Chapter 5 — Stop Abuse Project

One of the crucial issues that each of our countries is having to work with is family violence. In generating responses to family violence in marginalised communities there are many questions:

  • How can we ensure that, in talking about this violence, it is always seen in the broader context of the violence of ongoing colonisation?
  • How can we create ways of working that are respectful of issues of gender and culture?
  • How can we delineate what are the host culture’s gender arrangements and what are marginalised culture’s gender arrangements?
  • Even where we can make these delineations we are left with dilemmas. If the gender arrangements of the marginalised culture have been so distorted, how can we look for the liberative elements?
  • How can we look for the elements within our own culture that support the respect and dignity of women and children?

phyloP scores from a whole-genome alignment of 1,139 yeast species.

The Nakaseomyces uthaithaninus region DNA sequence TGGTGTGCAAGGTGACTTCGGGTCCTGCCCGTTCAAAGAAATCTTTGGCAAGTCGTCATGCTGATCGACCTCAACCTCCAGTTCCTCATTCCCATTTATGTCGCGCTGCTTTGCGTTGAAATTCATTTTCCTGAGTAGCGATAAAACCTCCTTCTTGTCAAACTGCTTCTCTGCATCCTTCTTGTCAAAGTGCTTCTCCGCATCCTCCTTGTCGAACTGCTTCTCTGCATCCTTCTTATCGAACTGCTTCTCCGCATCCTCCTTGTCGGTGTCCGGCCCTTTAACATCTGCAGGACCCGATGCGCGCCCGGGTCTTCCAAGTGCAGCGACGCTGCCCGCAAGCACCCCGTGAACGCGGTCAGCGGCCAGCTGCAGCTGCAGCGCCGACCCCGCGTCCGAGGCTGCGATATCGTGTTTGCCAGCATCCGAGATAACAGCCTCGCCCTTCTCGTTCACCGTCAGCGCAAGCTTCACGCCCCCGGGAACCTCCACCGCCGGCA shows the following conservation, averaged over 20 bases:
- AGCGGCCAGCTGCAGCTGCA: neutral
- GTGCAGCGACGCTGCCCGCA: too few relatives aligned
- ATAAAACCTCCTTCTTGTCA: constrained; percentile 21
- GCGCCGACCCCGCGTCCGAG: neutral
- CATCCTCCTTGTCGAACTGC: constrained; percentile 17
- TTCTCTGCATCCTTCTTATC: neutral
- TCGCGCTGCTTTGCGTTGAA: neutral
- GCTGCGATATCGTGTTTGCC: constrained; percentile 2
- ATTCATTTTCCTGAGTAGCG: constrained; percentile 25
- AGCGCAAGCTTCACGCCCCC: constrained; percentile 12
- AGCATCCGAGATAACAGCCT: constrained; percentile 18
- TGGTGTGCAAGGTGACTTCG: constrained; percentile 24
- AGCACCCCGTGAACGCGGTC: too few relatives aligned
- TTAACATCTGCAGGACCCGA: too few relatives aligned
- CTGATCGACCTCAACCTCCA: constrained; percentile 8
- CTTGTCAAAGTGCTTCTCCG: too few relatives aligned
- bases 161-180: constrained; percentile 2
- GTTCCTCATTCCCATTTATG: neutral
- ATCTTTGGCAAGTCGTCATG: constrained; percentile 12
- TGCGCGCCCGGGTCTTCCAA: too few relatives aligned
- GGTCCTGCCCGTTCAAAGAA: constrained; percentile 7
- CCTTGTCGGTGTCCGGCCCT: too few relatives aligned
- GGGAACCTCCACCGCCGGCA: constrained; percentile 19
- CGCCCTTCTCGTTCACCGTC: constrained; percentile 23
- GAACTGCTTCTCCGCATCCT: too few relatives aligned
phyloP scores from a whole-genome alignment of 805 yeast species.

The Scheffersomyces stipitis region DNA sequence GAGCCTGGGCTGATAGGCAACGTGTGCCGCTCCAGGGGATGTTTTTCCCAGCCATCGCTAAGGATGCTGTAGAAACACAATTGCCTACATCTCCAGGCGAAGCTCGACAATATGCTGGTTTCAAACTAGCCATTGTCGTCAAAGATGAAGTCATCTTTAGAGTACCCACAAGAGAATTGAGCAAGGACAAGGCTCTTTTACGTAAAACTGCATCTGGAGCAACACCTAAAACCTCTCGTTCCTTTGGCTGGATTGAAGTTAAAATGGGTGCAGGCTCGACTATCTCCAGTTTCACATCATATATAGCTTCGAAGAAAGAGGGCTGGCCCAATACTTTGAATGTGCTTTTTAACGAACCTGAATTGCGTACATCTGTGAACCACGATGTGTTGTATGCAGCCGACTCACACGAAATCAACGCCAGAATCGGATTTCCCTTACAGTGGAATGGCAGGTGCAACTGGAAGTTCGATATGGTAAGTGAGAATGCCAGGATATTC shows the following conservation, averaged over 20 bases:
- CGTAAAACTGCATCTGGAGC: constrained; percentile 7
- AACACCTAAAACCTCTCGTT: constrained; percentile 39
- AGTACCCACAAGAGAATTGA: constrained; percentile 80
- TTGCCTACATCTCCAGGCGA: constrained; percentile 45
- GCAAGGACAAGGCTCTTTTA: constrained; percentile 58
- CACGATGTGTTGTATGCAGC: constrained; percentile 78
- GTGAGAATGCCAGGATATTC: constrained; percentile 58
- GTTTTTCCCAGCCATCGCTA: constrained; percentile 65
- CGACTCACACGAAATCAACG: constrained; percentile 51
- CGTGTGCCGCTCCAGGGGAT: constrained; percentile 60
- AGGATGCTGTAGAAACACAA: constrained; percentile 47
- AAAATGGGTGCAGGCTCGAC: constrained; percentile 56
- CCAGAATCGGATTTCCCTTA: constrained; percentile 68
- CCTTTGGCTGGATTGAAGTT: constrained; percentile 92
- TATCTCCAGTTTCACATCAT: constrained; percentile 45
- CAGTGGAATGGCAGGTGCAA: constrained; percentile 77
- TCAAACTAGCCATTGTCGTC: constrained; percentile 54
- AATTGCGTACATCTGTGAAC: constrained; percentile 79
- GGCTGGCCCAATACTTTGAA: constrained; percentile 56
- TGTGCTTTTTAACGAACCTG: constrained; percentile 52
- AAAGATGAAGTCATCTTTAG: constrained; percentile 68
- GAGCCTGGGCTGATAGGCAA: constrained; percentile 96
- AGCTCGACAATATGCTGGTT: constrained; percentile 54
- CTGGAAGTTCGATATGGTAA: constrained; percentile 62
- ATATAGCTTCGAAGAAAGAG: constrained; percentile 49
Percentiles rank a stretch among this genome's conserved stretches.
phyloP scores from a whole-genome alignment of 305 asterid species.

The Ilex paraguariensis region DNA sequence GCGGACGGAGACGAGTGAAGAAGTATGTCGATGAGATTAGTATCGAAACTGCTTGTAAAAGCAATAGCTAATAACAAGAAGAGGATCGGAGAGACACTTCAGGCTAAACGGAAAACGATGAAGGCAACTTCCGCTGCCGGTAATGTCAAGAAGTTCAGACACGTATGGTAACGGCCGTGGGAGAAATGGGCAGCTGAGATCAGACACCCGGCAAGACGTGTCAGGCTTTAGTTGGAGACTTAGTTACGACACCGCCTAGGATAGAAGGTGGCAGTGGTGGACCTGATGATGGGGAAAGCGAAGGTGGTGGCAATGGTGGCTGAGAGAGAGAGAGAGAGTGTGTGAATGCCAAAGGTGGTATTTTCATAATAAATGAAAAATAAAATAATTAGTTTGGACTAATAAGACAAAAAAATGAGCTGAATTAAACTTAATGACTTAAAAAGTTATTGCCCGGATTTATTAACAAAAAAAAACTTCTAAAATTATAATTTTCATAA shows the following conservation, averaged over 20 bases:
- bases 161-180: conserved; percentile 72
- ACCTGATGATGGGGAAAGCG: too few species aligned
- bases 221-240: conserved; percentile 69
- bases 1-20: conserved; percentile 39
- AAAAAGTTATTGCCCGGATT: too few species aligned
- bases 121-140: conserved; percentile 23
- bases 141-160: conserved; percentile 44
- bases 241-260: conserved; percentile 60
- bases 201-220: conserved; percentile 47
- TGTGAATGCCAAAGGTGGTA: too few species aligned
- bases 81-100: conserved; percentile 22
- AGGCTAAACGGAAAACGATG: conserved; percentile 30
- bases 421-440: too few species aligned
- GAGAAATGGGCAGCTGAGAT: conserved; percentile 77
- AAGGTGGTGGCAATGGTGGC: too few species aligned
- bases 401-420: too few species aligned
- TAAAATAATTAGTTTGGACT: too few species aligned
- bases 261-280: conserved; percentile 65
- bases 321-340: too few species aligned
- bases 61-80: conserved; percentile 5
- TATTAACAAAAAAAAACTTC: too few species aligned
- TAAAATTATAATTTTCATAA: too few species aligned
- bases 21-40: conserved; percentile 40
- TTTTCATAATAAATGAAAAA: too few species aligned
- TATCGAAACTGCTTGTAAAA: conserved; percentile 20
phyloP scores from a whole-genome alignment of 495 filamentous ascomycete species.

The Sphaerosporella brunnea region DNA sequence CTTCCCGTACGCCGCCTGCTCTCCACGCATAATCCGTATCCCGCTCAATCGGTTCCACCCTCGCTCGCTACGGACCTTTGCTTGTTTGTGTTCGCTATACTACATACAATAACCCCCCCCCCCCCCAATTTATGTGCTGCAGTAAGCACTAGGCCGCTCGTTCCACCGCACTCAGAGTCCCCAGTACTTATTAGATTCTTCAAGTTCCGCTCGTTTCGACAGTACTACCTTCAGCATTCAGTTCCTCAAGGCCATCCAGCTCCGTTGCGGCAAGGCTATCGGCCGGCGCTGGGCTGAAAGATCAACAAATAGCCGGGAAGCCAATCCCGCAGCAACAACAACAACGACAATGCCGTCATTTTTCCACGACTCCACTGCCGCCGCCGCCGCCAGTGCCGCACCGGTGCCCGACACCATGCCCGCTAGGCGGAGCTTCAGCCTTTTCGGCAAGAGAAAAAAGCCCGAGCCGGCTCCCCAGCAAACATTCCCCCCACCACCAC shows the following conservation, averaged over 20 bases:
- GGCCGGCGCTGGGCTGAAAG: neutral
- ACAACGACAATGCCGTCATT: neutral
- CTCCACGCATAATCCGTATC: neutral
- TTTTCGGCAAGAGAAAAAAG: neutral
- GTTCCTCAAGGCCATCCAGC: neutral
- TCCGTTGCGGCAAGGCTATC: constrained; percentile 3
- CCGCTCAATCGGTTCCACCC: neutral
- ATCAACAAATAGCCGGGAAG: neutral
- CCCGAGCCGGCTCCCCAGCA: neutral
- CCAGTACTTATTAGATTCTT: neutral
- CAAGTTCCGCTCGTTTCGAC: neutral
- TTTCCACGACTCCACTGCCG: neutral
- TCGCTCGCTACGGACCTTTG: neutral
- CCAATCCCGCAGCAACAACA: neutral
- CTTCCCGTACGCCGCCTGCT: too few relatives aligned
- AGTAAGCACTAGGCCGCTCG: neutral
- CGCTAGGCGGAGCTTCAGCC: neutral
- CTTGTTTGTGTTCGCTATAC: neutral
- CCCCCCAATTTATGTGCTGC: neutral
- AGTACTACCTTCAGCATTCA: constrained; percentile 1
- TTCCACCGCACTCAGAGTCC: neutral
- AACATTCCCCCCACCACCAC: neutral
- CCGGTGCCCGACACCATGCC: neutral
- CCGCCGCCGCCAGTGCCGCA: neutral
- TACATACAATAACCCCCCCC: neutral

• How can we graft these from the past into the present?
  • Within the actual work on family violence there is for me one over-riding concern. Within the work, how can we find an equitable space for women – a place of respect and a place of safety?
  • How can we do this without buying into dominant western cultural notions?
    (extracted from Tamasese, 2003, p. 218)

The Stop Abuse Project is one project created by the Samoan community and the Family Centre that has inspired many other communities. In the following video, Tamailieutu Kiwi Tamasese explains this project. You can then also read a short paper about it.

Chapter 5 references

Tamasese, T. K. (2003). Stop Abuse Project. In C. Waldegrave, T. K. Tamasese, F. Tuhaka & W. Campbell (Eds.), Just Therapy – a journey. A collection of papers from the Just Therapy Team, New Zealand (pp. 217-221). Dulwich Centre Publications.

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